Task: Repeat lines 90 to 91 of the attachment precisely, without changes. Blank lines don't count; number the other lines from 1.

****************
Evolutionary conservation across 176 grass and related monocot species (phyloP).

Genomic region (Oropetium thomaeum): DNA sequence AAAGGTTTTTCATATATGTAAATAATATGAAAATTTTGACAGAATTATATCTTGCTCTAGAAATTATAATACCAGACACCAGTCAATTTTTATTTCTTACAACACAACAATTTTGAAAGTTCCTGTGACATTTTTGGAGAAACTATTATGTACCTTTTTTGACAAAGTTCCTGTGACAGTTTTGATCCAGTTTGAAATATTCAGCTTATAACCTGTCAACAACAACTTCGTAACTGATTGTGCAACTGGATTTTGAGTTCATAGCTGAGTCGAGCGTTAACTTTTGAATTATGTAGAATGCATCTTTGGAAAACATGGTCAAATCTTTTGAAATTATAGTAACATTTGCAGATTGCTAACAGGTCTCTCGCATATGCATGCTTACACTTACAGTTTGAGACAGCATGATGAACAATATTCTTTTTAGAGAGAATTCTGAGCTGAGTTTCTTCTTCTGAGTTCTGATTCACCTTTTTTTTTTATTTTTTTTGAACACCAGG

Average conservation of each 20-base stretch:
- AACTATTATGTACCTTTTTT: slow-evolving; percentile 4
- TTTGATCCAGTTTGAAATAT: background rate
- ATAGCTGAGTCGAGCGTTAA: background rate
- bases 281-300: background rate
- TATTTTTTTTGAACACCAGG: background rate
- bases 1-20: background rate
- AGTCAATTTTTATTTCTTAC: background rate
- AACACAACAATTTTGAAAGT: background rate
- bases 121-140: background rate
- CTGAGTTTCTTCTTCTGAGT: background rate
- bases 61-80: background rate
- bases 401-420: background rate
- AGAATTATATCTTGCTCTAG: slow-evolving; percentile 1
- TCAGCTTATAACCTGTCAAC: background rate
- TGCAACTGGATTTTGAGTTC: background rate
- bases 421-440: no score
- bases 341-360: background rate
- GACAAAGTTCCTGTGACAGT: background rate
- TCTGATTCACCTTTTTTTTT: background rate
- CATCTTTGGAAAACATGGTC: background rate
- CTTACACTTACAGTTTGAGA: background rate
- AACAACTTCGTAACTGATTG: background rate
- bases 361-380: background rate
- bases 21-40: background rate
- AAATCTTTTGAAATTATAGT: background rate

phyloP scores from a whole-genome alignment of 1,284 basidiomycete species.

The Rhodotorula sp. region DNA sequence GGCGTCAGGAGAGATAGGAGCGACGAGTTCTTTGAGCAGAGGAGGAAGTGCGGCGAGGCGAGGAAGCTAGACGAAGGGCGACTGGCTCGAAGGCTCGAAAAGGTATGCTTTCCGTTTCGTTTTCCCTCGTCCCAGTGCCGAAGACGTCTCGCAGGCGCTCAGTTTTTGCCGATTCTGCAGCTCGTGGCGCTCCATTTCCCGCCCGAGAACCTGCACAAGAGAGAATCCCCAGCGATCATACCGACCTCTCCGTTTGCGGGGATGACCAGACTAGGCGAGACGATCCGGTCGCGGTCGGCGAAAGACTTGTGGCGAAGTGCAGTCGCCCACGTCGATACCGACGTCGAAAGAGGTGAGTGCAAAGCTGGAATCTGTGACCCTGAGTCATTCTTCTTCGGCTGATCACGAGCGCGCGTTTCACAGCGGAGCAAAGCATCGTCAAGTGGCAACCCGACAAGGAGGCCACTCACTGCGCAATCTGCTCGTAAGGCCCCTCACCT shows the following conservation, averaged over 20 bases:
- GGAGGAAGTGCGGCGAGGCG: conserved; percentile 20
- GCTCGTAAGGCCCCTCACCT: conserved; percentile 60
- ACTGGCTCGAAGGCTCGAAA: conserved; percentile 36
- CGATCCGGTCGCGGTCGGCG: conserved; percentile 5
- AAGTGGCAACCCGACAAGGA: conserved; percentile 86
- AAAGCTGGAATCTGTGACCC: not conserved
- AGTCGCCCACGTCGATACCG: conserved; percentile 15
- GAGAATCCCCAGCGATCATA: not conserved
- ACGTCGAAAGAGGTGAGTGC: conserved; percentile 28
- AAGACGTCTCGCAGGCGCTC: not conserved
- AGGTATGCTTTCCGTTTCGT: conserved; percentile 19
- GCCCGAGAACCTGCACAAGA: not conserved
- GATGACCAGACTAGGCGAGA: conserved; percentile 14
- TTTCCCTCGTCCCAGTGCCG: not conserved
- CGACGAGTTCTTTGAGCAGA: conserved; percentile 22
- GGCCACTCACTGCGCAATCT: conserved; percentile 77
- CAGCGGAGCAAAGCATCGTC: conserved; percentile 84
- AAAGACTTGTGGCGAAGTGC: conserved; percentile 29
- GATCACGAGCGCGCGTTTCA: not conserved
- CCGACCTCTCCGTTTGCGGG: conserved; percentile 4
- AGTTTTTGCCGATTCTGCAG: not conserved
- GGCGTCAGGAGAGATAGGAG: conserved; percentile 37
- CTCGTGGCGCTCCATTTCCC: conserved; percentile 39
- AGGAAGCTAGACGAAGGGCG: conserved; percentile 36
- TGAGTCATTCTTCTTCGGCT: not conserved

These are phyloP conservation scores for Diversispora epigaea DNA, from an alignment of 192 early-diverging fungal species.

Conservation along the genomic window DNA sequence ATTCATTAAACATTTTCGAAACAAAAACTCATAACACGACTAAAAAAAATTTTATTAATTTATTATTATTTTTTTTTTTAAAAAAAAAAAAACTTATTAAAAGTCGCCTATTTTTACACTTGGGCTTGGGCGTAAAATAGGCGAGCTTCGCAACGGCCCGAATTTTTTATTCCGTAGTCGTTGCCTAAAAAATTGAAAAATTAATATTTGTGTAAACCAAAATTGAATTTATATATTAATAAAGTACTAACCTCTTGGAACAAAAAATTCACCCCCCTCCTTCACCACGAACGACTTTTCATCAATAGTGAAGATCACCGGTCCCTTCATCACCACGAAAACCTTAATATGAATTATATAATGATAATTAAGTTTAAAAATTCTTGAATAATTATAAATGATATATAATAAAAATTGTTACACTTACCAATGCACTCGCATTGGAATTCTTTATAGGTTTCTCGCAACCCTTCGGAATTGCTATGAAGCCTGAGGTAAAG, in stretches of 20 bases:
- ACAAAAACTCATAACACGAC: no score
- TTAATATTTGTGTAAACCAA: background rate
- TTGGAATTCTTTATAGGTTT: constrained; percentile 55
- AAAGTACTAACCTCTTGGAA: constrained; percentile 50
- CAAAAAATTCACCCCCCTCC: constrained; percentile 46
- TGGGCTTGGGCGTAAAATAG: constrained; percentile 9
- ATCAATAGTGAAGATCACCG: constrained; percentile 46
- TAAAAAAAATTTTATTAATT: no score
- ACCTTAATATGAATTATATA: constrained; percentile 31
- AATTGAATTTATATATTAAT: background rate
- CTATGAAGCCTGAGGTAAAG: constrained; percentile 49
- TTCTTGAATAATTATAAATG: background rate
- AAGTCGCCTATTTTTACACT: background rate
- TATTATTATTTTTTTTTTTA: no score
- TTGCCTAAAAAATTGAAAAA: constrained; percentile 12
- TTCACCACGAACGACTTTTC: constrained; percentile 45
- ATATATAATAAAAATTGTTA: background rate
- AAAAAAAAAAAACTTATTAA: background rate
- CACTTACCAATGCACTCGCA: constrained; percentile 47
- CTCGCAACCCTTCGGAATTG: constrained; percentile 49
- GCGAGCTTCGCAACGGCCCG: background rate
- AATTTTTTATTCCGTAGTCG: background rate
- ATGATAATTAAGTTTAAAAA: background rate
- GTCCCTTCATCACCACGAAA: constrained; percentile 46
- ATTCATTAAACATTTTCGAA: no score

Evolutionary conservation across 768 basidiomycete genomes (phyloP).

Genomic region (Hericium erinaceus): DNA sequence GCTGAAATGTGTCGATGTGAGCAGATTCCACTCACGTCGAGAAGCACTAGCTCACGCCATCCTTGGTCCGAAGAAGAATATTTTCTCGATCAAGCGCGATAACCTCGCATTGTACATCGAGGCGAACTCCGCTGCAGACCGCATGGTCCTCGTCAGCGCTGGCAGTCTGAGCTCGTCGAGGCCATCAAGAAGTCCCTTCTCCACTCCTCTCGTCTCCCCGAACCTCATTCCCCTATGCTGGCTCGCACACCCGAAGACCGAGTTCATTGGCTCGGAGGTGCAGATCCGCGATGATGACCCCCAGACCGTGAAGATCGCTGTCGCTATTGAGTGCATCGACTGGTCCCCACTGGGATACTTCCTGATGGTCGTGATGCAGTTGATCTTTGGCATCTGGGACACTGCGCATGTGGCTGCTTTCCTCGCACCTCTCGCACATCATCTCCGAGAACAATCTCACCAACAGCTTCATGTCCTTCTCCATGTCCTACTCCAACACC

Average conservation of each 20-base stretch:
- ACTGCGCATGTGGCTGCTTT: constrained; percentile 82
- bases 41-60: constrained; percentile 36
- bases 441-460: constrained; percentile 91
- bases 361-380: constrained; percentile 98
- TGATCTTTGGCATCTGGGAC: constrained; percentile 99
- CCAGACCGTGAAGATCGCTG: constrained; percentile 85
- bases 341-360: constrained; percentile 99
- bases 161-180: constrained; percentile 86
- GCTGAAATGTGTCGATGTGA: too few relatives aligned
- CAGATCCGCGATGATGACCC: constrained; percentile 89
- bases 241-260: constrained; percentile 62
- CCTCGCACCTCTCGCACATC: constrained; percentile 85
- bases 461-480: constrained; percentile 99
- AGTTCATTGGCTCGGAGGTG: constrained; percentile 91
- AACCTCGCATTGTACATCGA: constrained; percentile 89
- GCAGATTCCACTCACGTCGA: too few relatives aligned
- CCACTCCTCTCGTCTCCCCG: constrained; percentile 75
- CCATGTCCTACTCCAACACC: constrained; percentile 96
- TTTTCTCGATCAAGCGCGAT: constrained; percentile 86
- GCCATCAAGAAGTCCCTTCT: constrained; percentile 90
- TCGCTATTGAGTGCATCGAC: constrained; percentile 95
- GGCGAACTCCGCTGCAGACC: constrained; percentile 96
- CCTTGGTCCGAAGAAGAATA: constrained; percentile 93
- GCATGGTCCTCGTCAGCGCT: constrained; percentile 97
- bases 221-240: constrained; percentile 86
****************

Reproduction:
- TGATCTTTGGCATCTGGGAC: constrained; percentile 99
- CCAGACCGTGAAGATCGCTG: constrained; percentile 85